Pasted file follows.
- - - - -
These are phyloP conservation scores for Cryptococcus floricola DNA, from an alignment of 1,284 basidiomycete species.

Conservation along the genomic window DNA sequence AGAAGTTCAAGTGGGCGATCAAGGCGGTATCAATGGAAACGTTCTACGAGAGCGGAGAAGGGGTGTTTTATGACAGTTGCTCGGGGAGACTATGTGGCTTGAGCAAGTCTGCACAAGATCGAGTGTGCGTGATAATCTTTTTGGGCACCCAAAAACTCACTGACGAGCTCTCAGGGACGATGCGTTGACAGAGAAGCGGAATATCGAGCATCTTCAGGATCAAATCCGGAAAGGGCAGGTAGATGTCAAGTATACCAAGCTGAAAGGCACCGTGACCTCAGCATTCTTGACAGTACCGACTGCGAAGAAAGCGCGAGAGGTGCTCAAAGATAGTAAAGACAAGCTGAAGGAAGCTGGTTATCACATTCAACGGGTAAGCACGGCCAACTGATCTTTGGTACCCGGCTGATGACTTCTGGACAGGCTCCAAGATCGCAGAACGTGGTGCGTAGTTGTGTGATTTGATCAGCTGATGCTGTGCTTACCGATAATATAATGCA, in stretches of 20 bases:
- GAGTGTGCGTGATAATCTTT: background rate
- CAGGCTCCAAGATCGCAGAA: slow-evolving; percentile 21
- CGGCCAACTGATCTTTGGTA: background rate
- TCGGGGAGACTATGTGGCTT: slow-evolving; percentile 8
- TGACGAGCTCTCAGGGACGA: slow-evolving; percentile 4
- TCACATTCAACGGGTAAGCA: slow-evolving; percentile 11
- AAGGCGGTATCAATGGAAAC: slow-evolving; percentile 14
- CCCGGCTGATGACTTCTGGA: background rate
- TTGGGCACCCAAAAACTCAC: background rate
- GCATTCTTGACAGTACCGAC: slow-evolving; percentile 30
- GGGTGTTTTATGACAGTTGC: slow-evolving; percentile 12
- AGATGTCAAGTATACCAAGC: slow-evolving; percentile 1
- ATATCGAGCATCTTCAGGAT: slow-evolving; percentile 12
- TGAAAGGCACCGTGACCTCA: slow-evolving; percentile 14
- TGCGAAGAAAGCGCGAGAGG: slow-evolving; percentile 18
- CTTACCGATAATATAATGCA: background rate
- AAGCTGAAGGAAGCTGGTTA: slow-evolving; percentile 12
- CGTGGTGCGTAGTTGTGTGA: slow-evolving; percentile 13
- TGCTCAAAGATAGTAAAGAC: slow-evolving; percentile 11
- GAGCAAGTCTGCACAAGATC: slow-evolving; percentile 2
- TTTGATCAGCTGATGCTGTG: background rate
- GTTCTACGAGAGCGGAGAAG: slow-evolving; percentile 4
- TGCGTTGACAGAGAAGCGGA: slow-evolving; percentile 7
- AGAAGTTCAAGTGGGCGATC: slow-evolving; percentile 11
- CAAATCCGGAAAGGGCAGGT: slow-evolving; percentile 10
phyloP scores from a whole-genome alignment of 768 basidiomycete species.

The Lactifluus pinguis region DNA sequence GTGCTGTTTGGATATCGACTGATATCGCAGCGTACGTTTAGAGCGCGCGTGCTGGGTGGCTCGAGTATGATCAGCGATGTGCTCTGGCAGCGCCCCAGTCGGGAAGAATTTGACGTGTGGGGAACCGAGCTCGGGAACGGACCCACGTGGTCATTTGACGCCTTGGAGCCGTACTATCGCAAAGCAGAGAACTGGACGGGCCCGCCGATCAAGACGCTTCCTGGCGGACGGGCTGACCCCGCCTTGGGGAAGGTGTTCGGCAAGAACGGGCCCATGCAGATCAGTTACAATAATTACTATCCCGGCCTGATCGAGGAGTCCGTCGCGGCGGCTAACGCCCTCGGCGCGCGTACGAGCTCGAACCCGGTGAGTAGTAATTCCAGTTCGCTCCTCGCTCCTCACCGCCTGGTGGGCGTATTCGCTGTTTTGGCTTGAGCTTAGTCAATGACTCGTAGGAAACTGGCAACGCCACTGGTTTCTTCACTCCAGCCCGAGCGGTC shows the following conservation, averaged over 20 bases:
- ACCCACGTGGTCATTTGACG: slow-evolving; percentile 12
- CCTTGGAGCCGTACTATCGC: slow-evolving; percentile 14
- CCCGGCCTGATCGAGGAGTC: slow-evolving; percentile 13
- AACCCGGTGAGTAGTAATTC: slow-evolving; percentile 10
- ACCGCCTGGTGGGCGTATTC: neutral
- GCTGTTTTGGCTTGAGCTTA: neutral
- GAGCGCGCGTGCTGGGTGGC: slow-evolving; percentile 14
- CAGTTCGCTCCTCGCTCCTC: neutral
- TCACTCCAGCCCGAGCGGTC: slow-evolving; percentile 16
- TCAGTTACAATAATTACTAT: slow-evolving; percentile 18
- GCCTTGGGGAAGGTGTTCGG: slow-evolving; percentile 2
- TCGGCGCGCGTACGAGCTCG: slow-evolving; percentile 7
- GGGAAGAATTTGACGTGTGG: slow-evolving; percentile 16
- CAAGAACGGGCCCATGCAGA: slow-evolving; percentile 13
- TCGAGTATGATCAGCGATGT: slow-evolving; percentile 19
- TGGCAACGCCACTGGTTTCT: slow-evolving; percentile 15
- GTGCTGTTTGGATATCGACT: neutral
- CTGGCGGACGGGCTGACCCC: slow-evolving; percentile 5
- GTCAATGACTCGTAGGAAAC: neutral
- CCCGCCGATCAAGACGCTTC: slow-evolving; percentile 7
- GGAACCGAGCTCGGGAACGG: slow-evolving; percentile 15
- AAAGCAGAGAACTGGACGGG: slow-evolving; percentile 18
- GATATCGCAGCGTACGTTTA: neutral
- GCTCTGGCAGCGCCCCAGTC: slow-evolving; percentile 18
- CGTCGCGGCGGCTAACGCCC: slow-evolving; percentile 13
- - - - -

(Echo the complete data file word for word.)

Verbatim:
These are phyloP conservation scores for Cryptococcus floricola DNA, from an alignment of 1,284 basidiomycete species.

Conservation along the genomic window DNA sequence AGAAGTTCAAGTGGGCGATCAAGGCGGTATCAATGGAAACGTTCTACGAGAGCGGAGAAGGGGTGTTTTATGACAGTTGCTCGGGGAGACTATGTGGCTTGAGCAAGTCTGCACAAGATCGAGTGTGCGTGATAATCTTTTTGGGCACCCAAAAACTCACTGACGAGCTCTCAGGGACGATGCGTTGACAGAGAAGCGGAATATCGAGCATCTTCAGGATCAAATCCGGAAAGGGCAGGTAGATGTCAAGTATACCAAGCTGAAAGGCACCGTGACCTCAGCATTCTTGACAGTACCGACTGCGAAGAAAGCGCGAGAGGTGCTCAAAGATAGTAAAGACAAGCTGAAGGAAGCTGGTTATCACATTCAACGGGTAAGCACGGCCAACTGATCTTTGGTACCCGGCTGATGACTTCTGGACAGGCTCCAAGATCGCAGAACGTGGTGCGTAGTTGTGTGATTTGATCAGCTGATGCTGTGCTTACCGATAATATAATGCA, in stretches of 20 bases:
- GAGTGTGCGTGATAATCTTT: background rate
- CAGGCTCCAAGATCGCAGAA: slow-evolving; percentile 21
- CGGCCAACTGATCTTTGGTA: background rate
- TCGGGGAGACTATGTGGCTT: slow-evolving; percentile 8
- TGACGAGCTCTCAGGGACGA: slow-evolving; percentile 4
- TCACATTCAACGGGTAAGCA: slow-evolving; percentile 11
- AAGGCGGTATCAATGGAAAC: slow-evolving; percentile 14
- CCCGGCTGATGACTTCTGGA: background rate
- TTGGGCACCCAAAAACTCAC: background rate
- GCATTCTTGACAGTACCGAC: slow-evolving; percentile 30
- GGGTGTTTTATGACAGTTGC: slow-evolving; percentile 12
- AGATGTCAAGTATACCAAGC: slow-evolving; percentile 1
- ATATCGAGCATCTTCAGGAT: slow-evolving; percentile 12
- TGAAAGGCACCGTGACCTCA: slow-evolving; percentile 14
- TGCGAAGAAAGCGCGAGAGG: slow-evolving; percentile 18
- CTTACCGATAATATAATGCA: background rate
- AAGCTGAAGGAAGCTGGTTA: slow-evolving; percentile 12
- CGTGGTGCGTAGTTGTGTGA: slow-evolving; percentile 13
- TGCTCAAAGATAGTAAAGAC: slow-evolving; percentile 11
- GAGCAAGTCTGCACAAGATC: slow-evolving; percentile 2
- TTTGATCAGCTGATGCTGTG: background rate
- GTTCTACGAGAGCGGAGAAG: slow-evolving; percentile 4
- TGCGTTGACAGAGAAGCGGA: slow-evolving; percentile 7
- AGAAGTTCAAGTGGGCGATC: slow-evolving; percentile 11
- CAAATCCGGAAAGGGCAGGT: slow-evolving; percentile 10
phyloP scores from a whole-genome alignment of 768 basidiomycete species.

The Lactifluus pinguis region DNA sequence GTGCTGTTTGGATATCGACTGATATCGCAGCGTACGTTTAGAGCGCGCGTGCTGGGTGGCTCGAGTATGATCAGCGATGTGCTCTGGCAGCGCCCCAGTCGGGAAGAATTTGACGTGTGGGGAACCGAGCTCGGGAACGGACCCACGTGGTCATTTGACGCCTTGGAGCCGTACTATCGCAAAGCAGAGAACTGGACGGGCCCGCCGATCAAGACGCTTCCTGGCGGACGGGCTGACCCCGCCTTGGGGAAGGTGTTCGGCAAGAACGGGCCCATGCAGATCAGTTACAATAATTACTATCCCGGCCTGATCGAGGAGTCCGTCGCGGCGGCTAACGCCCTCGGCGCGCGTACGAGCTCGAACCCGGTGAGTAGTAATTCCAGTTCGCTCCTCGCTCCTCACCGCCTGGTGGGCGTATTCGCTGTTTTGGCTTGAGCTTAGTCAATGACTCGTAGGAAACTGGCAACGCCACTGGTTTCTTCACTCCAGCCCGAGCGGTC shows the following conservation, averaged over 20 bases:
- ACCCACGTGGTCATTTGACG: slow-evolving; percentile 12
- CCTTGGAGCCGTACTATCGC: slow-evolving; percentile 14
- CCCGGCCTGATCGAGGAGTC: slow-evolving; percentile 13
- AACCCGGTGAGTAGTAATTC: slow-evolving; percentile 10
- ACCGCCTGGTGGGCGTATTC: neutral
- GCTGTTTTGGCTTGAGCTTA: neutral
- GAGCGCGCGTGCTGGGTGGC: slow-evolving; percentile 14
- CAGTTCGCTCCTCGCTCCTC: neutral
- TCACTCCAGCCCGAGCGGTC: slow-evolving; percentile 16
- TCAGTTACAATAATTACTAT: slow-evolving; percentile 18
- GCCTTGGGGAAGGTGTTCGG: slow-evolving; percentile 2
- TCGGCGCGCGTACGAGCTCG: slow-evolving; percentile 7
- GGGAAGAATTTGACGTGTGG: slow-evolving; percentile 16
- CAAGAACGGGCCCATGCAGA: slow-evolving; percentile 13
- TCGAGTATGATCAGCGATGT: slow-evolving; percentile 19
- TGGCAACGCCACTGGTTTCT: slow-evolving; percentile 15
- GTGCTGTTTGGATATCGACT: neutral
- CTGGCGGACGGGCTGACCCC: slow-evolving; percentile 5
- GTCAATGACTCGTAGGAAAC: neutral
- CCCGCCGATCAAGACGCTTC: slow-evolving; percentile 7
- GGAACCGAGCTCGGGAACGG: slow-evolving; percentile 15
- AAAGCAGAGAACTGGACGGG: slow-evolving; percentile 18
- GATATCGCAGCGTACGTTTA: neutral
- GCTCTGGCAGCGCCCCAGTC: slow-evolving; percentile 18
- CGTCGCGGCGGCTAACGCCC: slow-evolving; percentile 13